As powerful as this tool is, it is said to be the least powerful of the three frameworks to be discussed in today’s article.

That takes us to the next framework.

Raphael.js

Image title

Raphael’s strongest point is said to be its ability to allow for easy drawing. To make use of Raphael, all you need is a browser and text editor. However; that’s not the most exciting part.

Raphael also:

  • Allows for coding. You can write commands for it to draw things in a unique way when a user loads your web page.

  • Supports the <canvas> element in HTML5.

  • Works on almost all browsers.

  • Doesn’t require external plugins to function properly.

  • It's mobile device friendly.

Raphael works directly with browser’s built-in graphics language known as Scalable Vector Graphics (SVG).

JS Inserted in HTML

<html lang="en"><head><meta http-equiv="Content-Type" content="text/html; charset=UTF-8">
        
        <title>Raphaël · Roundabout</title>
        <link rel="stylesheet" href="./Raphaël · Roundabout_files/demo.css" type="text/css" media="screen">
        <link rel="stylesheet" href="./Raphaël · Roundabout_files/demo-print.css" type="text/css" media="print">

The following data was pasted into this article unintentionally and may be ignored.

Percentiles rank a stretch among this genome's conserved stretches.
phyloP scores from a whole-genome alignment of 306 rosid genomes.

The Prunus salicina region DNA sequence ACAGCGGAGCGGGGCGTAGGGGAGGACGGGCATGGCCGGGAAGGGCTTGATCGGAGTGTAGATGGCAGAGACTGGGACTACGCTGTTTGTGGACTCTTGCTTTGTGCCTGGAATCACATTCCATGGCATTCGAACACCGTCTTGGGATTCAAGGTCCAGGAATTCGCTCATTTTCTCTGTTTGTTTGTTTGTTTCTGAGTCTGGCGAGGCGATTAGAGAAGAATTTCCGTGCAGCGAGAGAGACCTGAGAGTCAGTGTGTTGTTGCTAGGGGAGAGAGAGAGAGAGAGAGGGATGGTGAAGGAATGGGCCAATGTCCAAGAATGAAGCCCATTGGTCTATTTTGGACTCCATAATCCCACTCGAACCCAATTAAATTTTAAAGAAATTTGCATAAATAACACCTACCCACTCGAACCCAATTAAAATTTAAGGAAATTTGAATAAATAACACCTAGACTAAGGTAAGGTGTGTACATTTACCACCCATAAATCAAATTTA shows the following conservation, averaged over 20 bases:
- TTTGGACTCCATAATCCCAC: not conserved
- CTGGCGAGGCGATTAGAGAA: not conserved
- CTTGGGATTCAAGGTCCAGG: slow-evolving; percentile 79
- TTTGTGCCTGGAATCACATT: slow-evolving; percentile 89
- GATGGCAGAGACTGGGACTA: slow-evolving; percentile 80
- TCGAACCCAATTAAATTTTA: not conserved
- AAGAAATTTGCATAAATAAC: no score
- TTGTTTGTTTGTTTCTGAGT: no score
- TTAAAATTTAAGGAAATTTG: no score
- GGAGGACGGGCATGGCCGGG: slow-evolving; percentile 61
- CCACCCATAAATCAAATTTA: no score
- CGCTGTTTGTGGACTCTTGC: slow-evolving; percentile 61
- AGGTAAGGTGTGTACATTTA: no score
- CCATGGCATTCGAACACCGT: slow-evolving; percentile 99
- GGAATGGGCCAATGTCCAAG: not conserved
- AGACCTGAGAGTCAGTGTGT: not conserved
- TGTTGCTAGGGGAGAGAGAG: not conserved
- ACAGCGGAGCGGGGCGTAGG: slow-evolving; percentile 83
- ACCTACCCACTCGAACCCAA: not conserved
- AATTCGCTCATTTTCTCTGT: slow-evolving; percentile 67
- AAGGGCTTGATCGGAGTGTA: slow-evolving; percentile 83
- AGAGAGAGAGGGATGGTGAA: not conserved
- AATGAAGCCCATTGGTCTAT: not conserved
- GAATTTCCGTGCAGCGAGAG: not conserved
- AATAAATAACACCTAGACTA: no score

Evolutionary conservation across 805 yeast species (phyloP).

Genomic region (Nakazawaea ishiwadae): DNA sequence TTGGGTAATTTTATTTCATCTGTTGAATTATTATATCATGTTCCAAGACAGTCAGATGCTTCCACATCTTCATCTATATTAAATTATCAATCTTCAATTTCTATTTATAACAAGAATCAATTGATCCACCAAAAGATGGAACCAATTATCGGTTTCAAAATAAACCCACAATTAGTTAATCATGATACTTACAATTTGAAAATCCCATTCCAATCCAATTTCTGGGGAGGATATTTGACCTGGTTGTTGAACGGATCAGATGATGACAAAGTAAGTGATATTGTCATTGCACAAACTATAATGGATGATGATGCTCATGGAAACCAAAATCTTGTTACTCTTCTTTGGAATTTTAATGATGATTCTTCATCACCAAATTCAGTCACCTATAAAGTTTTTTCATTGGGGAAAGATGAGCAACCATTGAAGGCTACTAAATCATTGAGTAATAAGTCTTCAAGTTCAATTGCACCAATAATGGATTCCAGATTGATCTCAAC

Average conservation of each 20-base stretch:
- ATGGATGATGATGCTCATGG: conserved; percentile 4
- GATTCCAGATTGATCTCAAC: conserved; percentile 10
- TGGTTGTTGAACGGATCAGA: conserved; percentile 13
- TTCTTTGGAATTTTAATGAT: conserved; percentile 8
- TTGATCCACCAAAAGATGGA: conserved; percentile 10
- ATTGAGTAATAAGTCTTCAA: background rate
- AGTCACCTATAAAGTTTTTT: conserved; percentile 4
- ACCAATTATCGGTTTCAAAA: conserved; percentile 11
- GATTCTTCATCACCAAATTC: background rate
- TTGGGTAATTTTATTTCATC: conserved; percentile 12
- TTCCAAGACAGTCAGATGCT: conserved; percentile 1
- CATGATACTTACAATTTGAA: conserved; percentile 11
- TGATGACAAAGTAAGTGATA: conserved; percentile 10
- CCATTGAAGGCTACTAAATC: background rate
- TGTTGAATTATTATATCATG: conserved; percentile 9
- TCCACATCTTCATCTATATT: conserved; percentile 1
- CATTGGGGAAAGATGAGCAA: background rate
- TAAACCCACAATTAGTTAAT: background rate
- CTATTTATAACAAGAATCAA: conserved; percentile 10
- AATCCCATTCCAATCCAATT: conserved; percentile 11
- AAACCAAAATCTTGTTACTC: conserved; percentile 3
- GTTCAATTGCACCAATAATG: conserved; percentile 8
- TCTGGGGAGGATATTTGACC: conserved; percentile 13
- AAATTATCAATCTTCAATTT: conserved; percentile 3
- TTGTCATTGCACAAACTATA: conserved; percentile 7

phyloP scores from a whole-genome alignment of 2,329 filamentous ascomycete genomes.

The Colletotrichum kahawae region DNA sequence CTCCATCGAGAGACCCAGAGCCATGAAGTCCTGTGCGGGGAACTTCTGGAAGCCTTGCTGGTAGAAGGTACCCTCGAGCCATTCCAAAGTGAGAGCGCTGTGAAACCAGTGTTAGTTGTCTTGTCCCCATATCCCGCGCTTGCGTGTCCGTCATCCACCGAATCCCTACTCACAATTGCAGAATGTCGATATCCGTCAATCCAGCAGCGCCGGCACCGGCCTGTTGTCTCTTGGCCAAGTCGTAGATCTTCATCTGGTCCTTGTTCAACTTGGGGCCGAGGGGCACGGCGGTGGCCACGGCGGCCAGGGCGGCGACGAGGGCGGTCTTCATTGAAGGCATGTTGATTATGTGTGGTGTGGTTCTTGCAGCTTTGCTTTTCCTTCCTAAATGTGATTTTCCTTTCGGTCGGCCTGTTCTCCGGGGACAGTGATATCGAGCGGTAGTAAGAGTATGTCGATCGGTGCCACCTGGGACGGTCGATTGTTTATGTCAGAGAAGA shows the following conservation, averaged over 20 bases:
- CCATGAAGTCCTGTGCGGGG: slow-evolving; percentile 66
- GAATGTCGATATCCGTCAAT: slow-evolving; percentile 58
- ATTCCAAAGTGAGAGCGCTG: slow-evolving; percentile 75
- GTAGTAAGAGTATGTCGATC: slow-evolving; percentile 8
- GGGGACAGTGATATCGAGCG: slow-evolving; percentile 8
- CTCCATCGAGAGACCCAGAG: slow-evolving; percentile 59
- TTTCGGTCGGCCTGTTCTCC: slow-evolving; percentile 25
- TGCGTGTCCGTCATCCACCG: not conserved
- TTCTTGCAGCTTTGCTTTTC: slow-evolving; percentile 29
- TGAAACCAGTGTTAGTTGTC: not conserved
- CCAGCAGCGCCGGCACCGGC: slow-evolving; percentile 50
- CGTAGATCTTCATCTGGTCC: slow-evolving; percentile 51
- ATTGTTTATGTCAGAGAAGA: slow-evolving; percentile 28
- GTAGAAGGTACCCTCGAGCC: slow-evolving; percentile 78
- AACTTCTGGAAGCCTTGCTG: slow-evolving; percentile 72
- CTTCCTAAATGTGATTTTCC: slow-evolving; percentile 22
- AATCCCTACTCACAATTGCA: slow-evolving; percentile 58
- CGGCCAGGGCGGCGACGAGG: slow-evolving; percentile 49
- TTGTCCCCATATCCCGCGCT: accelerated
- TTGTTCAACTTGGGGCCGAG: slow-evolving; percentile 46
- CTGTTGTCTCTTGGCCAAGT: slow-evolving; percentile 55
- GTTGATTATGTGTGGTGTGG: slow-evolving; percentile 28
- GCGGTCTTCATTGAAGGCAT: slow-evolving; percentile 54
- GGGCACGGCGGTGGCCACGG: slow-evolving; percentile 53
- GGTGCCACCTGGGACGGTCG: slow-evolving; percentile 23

<script src="https://rawgit.com/DmitryBaranovskiy/raphael/master/raphael.min.js" type="text/javascript" charset="utf-8"></script>
        <script type="text/javascript" charset="utf-8">
            window.onload = function () {
                var r = Raphael("holder", 640, 480),
                    angle = 0;
                while (angle < 360) {
                    var color = Raphael.getColor();
                    (function (t, c) {
                        r.circle(320, 450, 20).attr({stroke: c, fill: c, transform: t, "fill-opacity": .4}).click(function () {
                            s.animate({transform: t, stroke: c}, 2000, "bounce");
                        }).mouseover(function () {
                            this.animate({"fill-opacity": .75}, 500);
                        }).mouseout(function () {
                            this.animate({"fill-opacity": .4}, 500);
                        });
                    })("r" + angle + " 320 240", color);
                    angle += 30;
                }
                Raphael.getColor.reset();
                var s = r.set();
                s.push(r.path("M320,240c-50,100,50,110,0,190").attr({fill: "none", "stroke-width": 2}));
                s.push(r.circle(320, 450, 20).attr({fill: "none", "stroke-width": 2}));
                s.push(r.circle(320, 240, 5).attr({fill: "none", "stroke-width": 10}));
                s.attr({stroke: Raphael.getColor()});
            };
        </script>
    </head>
    <body>